Court name
Supreme Court of Zimbabwe
Case number
SC 36 of 2013
Civil Appeal SC 122 of 2009

Naran v Mafurirano & The Registrar of Deeds (SC 36 of 2013, Civil Appeal SC 122 of 2009) [2013] ZWSC 36 (24 March 2013);

Law report citations
Media neutral citation
[2013] ZWSC 36
Coram
Ziyambi JA
Chidyausiku CJ
Makonese AJA

Judgment No. SC 36/13

Civil Appeal No SC 122/09

 

 

 

DINESH     MANIAL     NARAN

v    

    (1)     RONNAH     MAFURIRANO     (2)     THE     REGISTRAR     OF     DEEDS

 

 

SUPREME COURT OF ZIMBABWE

CHIDYAUSIKU CJ, ZIYAMBI JA & MAKONESE AJA

HARARE, MARCH 25, 2013

 

 

 

S Mazibisa, for the appellant

V Majoko, for the first respondent

 

 

 

ZIYAMBI JA:   The appellant issued summons in the High Court, Bulawayo, seeking an order declaring the sale agreement concluded between him and the first respondent to be valid and binding on the parties as well as an order compelling the first respondent to transfer, to the appellant, her rights title and interest in stand number 378 Gorebridge Road, Killarney, Bulawayo (hereinafter referred to as “the property”) failing which the Deputy Sheriff be authorized to sign all documents necessary to effect the transfer.  In the alternative, the appellant sought a refund in the sum of Z$1 500 000, 00 plus interest a tempore morae from 31 October 2001, compensation in the sum of Z$2 500 000, 00 for improvements on the property and costs of suit against the first respondent on a legal practitioner and client scale.

 

The High Court found that the agreement between the parties had been cancelled by the appellant and that the latter was entitled to a refund of the sum of

Z$1 500 000, 00 as well as compensation for proved improvements.  The appellant was ordered to pay the costs of suit.  This is an appeal against the judgment of the High Court.

 

Out of the numerous grounds of appeal (19 in all) forming part of the notice of appeal most of which amounted to no grounds at all in terms of the Rules of the Supreme Court, the determining issue  is whether or not the trial court was wrong in its finding that it was the appellant himself who cancelled the agreement.    

 

The facts may be briefly stated as follows.  The appellant (“Naran”) and Thokozani Khumalo (“Khumalo”) are business partners.  Khumalo was a tenant at the property which is owned by the first respondent.   Sometime in 2001 an opportunity arose for the first respondent and her husband (“Mr Mafurirano”) to purchase a farm and a business.  They decided to sell the property in order to raise money for that purpose and gave Khumalo the first option to purchase it.  Khumalo sought financial assistance from Naran and, shortly thereafter, the Mafuriranos were referred to Naran’s legal practitioner (“ Mr Ndlovu”) with whom they agreed on a price of Z$5.3 million.   An agreement of sale was drawn up between Naran and Mrs Mafurirano.  Para 1 of the agreement provided as follows:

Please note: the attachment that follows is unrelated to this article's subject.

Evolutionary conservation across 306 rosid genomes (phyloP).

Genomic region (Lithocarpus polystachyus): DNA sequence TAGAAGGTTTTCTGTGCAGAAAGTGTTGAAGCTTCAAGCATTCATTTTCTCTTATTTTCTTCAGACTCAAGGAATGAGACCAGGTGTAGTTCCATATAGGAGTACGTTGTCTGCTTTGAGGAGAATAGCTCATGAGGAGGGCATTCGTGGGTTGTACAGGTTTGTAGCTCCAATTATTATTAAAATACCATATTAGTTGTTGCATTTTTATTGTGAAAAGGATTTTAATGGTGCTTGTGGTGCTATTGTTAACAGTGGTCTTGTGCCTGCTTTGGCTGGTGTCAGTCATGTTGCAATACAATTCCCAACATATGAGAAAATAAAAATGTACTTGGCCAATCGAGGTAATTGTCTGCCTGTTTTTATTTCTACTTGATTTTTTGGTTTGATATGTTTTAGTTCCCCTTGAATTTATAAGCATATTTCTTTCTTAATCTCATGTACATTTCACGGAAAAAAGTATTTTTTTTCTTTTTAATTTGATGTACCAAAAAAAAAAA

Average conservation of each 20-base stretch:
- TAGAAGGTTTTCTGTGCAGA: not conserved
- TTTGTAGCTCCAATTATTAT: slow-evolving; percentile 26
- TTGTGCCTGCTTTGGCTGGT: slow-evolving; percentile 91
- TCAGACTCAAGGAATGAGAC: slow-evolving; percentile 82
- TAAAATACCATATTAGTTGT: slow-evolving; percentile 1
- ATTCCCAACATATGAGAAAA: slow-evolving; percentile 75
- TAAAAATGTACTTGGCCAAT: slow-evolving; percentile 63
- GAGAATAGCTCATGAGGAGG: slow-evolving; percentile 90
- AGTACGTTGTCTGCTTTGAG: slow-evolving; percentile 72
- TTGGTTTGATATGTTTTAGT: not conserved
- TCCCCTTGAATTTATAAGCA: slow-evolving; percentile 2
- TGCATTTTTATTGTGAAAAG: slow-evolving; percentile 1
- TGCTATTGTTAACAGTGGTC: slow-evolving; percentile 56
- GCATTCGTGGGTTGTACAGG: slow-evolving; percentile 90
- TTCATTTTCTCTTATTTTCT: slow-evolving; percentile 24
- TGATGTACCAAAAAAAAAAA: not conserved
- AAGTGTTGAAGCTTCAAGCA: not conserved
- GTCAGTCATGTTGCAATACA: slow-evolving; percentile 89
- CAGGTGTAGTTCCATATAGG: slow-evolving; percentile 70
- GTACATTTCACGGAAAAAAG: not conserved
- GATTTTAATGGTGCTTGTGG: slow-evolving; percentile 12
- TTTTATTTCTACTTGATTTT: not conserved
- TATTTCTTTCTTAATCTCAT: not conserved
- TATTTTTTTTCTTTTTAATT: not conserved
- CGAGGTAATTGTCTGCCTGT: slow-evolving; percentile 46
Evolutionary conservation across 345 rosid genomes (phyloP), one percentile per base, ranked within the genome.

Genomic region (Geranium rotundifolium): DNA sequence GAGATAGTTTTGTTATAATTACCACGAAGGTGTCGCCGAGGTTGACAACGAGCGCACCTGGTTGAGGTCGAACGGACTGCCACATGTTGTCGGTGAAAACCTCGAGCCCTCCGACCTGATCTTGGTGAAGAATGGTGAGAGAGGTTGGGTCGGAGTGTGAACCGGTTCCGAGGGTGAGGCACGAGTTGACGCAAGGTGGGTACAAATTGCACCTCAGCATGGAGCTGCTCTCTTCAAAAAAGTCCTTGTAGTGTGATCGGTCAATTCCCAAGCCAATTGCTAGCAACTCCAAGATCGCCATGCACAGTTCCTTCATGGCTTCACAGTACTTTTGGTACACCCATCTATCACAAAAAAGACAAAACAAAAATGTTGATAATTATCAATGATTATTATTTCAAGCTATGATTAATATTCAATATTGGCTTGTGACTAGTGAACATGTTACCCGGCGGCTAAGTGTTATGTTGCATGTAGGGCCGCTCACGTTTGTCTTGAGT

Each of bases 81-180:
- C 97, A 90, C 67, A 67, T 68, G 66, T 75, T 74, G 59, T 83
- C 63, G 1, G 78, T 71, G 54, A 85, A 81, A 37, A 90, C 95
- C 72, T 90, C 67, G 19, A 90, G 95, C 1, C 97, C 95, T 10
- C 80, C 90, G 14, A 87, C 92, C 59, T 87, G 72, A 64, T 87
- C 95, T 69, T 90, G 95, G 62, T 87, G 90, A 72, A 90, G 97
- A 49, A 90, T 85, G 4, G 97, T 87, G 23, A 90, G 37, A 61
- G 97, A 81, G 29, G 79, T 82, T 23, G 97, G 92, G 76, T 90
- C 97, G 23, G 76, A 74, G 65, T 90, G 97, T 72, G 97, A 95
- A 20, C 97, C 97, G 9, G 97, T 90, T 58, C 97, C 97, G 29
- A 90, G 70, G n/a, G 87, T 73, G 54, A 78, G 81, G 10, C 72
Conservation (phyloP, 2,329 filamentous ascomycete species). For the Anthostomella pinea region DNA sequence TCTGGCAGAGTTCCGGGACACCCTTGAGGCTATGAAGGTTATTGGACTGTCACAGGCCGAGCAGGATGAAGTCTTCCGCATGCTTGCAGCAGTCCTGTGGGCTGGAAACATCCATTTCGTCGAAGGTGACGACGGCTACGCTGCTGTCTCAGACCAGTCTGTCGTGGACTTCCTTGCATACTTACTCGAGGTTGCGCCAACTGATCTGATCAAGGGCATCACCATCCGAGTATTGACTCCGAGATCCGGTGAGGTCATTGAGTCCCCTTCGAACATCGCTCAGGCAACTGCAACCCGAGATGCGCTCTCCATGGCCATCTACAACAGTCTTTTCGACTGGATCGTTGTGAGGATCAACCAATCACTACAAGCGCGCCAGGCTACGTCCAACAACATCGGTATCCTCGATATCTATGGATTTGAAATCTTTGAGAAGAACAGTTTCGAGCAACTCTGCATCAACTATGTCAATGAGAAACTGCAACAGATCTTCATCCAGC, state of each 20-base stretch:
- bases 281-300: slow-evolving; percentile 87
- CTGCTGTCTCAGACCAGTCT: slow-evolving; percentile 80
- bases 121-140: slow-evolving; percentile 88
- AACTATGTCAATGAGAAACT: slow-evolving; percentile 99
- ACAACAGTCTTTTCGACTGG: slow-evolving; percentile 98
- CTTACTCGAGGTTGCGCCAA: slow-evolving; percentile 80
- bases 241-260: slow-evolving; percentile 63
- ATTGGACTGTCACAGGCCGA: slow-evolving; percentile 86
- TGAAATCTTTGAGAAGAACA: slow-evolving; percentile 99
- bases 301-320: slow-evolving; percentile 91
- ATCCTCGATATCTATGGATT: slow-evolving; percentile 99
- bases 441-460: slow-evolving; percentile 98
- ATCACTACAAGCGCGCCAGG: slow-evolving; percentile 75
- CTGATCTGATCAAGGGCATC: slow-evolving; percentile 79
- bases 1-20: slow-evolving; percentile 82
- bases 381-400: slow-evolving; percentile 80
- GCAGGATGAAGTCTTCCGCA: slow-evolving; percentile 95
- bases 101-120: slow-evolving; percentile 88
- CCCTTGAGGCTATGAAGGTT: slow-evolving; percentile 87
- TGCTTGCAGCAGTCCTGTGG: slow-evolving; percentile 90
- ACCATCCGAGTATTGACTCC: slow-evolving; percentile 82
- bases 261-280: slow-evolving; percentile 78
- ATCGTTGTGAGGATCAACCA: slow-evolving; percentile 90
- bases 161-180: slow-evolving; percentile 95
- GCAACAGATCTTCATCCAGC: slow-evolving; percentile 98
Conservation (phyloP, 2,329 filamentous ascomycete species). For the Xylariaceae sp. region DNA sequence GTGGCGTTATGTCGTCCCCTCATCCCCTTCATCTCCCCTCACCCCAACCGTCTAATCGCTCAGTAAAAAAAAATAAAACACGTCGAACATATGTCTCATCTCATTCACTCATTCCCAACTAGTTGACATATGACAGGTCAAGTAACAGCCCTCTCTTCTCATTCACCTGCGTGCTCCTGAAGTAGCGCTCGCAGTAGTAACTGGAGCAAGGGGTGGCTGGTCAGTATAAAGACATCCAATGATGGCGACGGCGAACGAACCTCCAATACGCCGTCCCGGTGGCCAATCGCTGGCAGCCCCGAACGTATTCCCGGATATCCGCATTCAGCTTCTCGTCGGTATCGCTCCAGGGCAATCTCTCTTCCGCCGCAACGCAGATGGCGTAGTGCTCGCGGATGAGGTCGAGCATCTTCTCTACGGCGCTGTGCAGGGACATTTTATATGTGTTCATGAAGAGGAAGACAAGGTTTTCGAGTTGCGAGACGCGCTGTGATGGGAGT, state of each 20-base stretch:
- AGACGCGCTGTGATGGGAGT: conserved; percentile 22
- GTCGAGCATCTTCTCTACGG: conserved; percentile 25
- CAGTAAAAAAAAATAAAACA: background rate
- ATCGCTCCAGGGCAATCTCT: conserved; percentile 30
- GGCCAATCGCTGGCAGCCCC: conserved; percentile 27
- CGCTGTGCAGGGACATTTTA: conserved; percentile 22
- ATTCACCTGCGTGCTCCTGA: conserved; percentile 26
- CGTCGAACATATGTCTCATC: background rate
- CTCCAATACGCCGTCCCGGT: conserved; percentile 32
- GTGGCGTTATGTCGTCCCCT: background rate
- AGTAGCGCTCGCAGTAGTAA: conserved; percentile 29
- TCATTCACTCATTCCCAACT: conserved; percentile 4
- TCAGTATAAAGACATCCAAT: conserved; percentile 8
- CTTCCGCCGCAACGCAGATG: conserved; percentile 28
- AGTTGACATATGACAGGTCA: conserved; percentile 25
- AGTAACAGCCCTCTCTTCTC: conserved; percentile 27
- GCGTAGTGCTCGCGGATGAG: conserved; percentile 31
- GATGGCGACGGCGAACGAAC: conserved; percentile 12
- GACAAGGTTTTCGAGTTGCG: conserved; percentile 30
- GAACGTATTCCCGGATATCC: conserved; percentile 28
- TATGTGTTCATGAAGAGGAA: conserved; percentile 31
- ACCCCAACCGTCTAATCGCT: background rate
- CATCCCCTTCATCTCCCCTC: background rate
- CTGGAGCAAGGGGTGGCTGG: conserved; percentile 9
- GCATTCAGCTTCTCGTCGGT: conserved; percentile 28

“PURCHASE PRICE AND PAYMENT

The purchase price payable to the Seller by the Purchaser for the said stand shall be the sum of $5 300 000-00 (Five million three hundred thousand dollars).  A deposit Z$2 500 000-00 (two million five hundred thousand dollars) shall be paid upon the signing of this Agreement and the balance of Z$2 800 000-00 (two million eight hundred thousand) shall be paid in monthly instalments of Z$1 500 000-00 with effect from on or before the 31 October 2001 finishing with the balance of Z$1 300 000-00.  30% per month interest shall be paid on Z$2 300 000, 00.”

 

Mrs Mafurirano signed the agreement on 12 September 2001 and returned it to Mr Ndlovu for signing by Naran who eventually signed on 30 September 2001. No payment of the deposit was made on that date notwithstanding the provision for payment of a deposit upon signature of the agreement.  It was not until 26 October 2001 that Naran made a payment of Z$1 500 000,00.

 

         Numerous efforts by the Mafuriranos to obtain further payment from him met with no success.  They consulted Ndlovu, who referred them to Naran.  On 7 November 2001, Mr Mafurirano had a meeting with Naran who advised him firstly, that Mr Ndlovu had had no right to enter into the agreement on his behalf, secondly, the house was overpriced and he could get a better house for the same price in Ilanda or Famona and thirdly, that of the Z$1.5 million which he had paid, $1.1 million was to be returned and the balance of